The importance of the Y combinator relies on the fact that it can generate what we call a fixed point of any function.

A fixed point of a function f is a point g such that: f(g) equals g.

For example, 0 is a fixed point of the square function because 0^2 equals 0.
Also, 1 is a fixed point of the square function because 1^2 equals 1.

In math, not every function has a fixed point but in lambda calculus, every function is a fixed point that can be found by the Y combinator.
Let's see how.

Given a function h, Y(h) is a fixed point of h. In other words, h(Y(h)) equals Y(h).

Let's prove our claim by "computing" Y(h) following the formal definition:

Y(h) =
  (x =>
    y => h(x(x))(y))
  (x =>
    y => h(x(x))(y))

Now, if we define: A = (x => y => h(x(x))(y)), we have:

Y(h) = A(A)

Let's unfold the first A:

(x =>
  y => h(x(x))(y))
(A)

Let's compute this expression by replacing x with A:

y => h(A(A))(y)

which is equivalent to:

h(A(A))

Notice that A(A) is the same as Y(h). In other words h(Y(h) equals Y(h).

With that, we have proven that Y(h) is a fixed point of h.

This proof is so beautiful, so powerful, and so short that I cannot resist the temptation to write it again in a succinct way:

Y(h) =
  (x =>
    y => h(x(x))(y))
  (x =>
    y => h(x(x))(y))

A = (x => y => h(x(x))(y))

Y(h) = A(A)

Y(h) =
 (x =>
   y => h(x(x))(y))
 (A)

Y(h) = y => h(A(A))(y)

Y(h) = h(A(A))

This property of the Y combinator is not only an important theoretical property. It has deep consequences. It allows us to create recursive functions.

Now, we are going to illustrate the creation of recursive functions via the Y combinator with the factorial function.

Let's look again at the code for the factorial function with the usual recursive approach:

fact = (n => ((n === 0) ? 1 : n * fact(n - 1)))

Now, let's create a function that we call factGen by wrapping the body of fact and replacing fact with an unknown argument called f:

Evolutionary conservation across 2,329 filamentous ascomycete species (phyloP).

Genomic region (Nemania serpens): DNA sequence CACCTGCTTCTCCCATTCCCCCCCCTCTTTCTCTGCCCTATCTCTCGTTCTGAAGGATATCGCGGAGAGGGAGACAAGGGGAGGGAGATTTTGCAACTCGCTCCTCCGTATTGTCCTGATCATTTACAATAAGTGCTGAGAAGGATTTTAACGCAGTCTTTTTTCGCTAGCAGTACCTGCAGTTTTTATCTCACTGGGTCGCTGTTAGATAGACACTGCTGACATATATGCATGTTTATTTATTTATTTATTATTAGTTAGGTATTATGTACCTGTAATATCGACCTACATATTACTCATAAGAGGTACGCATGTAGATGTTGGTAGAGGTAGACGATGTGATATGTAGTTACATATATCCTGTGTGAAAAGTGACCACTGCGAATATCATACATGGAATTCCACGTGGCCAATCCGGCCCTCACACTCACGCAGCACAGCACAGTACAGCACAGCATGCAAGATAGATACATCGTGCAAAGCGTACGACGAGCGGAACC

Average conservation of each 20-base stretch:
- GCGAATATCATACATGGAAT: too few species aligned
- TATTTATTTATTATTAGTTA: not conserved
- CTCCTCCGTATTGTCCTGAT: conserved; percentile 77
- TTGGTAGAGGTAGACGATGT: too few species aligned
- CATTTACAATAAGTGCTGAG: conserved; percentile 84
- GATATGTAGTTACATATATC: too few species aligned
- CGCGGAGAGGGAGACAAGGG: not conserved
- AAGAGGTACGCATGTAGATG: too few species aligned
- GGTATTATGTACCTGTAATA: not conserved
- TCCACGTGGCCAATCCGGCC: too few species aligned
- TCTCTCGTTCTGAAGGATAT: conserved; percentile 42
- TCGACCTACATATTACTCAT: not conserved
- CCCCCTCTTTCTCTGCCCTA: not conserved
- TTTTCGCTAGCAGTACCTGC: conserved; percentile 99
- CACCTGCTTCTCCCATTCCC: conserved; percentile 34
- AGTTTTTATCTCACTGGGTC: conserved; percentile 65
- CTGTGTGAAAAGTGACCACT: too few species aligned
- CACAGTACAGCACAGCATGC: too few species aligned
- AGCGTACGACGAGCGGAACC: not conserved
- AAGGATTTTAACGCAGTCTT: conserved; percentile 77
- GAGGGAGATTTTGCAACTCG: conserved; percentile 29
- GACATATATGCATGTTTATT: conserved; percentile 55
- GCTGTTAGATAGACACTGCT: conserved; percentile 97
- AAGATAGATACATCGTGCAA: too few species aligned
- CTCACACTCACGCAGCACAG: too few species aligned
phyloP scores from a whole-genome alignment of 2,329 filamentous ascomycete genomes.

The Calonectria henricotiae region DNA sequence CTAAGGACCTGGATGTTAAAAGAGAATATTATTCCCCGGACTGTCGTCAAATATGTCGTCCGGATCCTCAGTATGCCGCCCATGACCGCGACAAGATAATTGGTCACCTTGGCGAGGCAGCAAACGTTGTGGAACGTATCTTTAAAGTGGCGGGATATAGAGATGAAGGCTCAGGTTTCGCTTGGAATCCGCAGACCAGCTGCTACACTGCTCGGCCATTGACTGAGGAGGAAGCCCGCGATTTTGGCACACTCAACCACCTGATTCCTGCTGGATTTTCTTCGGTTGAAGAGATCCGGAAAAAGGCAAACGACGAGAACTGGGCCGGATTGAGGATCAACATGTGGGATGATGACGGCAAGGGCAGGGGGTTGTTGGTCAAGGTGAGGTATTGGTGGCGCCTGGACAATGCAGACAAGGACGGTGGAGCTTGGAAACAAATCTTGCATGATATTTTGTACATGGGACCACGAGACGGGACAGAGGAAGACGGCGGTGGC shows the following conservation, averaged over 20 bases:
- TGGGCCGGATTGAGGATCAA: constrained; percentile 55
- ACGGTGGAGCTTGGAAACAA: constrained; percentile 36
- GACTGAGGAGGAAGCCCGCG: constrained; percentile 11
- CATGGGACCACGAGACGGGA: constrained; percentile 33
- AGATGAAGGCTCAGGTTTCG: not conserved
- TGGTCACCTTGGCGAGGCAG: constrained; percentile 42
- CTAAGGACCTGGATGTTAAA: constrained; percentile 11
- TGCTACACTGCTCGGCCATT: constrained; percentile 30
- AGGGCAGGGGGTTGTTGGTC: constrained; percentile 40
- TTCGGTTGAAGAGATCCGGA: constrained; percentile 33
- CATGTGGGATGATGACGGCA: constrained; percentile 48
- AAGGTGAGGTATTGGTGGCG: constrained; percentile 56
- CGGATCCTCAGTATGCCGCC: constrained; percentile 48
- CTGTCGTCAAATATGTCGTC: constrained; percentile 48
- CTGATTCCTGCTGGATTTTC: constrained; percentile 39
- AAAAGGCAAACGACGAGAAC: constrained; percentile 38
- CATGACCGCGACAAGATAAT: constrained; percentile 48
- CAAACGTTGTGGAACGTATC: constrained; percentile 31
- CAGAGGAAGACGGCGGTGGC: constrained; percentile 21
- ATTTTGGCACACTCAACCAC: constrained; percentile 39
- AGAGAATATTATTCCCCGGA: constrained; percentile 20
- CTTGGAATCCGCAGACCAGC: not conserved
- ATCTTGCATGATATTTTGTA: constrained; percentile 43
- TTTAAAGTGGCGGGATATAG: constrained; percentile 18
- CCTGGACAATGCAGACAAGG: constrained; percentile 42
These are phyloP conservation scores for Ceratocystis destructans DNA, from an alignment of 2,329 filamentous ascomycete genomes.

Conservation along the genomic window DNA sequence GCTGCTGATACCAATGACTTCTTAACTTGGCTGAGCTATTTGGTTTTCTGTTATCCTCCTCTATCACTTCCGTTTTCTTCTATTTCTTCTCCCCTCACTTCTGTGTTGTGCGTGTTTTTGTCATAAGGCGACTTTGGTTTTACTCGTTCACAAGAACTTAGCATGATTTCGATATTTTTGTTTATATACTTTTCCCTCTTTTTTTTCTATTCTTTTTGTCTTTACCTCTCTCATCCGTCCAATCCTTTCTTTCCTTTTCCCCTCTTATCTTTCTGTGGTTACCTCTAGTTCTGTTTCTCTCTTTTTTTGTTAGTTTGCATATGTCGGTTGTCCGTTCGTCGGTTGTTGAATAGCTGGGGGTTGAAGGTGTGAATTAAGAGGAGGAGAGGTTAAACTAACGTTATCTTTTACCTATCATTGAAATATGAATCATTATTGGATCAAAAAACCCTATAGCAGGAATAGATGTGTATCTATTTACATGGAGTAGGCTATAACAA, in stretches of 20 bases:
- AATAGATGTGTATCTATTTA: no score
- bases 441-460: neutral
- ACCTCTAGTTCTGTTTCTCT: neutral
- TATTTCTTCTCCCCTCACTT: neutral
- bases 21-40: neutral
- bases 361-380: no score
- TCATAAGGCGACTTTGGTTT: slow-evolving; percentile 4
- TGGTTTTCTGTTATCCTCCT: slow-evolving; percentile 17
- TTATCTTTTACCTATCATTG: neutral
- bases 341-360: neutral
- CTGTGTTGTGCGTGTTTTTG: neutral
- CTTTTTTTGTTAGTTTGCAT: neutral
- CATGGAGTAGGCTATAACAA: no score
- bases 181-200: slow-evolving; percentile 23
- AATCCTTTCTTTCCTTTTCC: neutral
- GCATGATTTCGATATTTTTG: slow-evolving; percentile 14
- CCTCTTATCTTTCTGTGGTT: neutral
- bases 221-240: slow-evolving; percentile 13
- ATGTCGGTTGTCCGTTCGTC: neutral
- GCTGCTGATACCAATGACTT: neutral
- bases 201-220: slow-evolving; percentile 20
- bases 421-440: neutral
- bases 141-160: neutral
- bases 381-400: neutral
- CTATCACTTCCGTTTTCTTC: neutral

factGen = f => (n => ((n === 0) ? 1 : n * f(n - 1)))

Notice this small but crucial fact: factGen(fact) equals fact. In other words, fact is a fixed point of factGen. If only we could find a way to generate a fixed point of factGen...

Hahaha...

The Y combinator comes to the rescue: Y(factGen) is a fixed point of factGen. It means that Y(factGen) behaves as the factorial function.
Let's write explicitly the definition of Y(factGen):

(f =>
  (x =>
    y => f(x(x))(y))
  (x =>
    y => f(x(x))(y)))
(f => (n => ((n === 0) ? 1 : n * f(n - 1))))

On one hand, this expression is highly cryptic (not to say unreadable). On the other hand, you have in front of your eyes the definition of the factorial function using only anonymous functions.

If you don't believe it, take a moment and copy-paste the following JavaScript line in the console of your browser or in your Node environment and see it for yourself:

(f =>
  (x =>
    y => f(x(x))(y))
  (x =>
    y => f(x(x))(y)))
(f => (n => ((n === 0) ? 1 : n * f(n - 1))))
(5)

The result is 120 which is 5!.

Every time I think about the Y combinator, I am overwhelmed again. Recursive anonymous functions seems like a oxymoron, but in fact it is a reality.


Lambda calculus shows us in an elegant way that in order to grasp the foundation of programming, we need only the concept of single-argument anonymous function definition and application. Everything else in programming can be built on top of it. Even recursion, which seems to inherently require the ability to give names to functions, can be derived in lambda calculus. This magic power is made possible via the Y combinator.

Yehonathan Sharvit

author

Yehonathan has been in the Hi-Tech since 2000.

He has worked in various management positions from team leader to VP R&D, mostly in startups, combining strong technical knowledge with management skills. His management style is mostly influenced by Agile methodology and Lean Startup philosophy.

As a functional programming expert, Yehonathan is a regular speaker at Tech events around the world and he is the maintainer of Klipse https://github.com/viebel/klipse - a popular github open source project. He blogs about programming languages at http://blog.klipse.tech.

He has strong academic background: M.Sc. in Mathematics and B.Sc. in Electrical Engineering from Technion institute in Israel.

Leandro Lassmar

illustrator

Leandro Lassmar is an illustrator living in Minas Gerais, Brazil.
He worked in animation studios, currently works for magazines, books and advertising.
It won the SND (society of news design) and ÑH - Lo Mejor del Diseño Periodístico awards.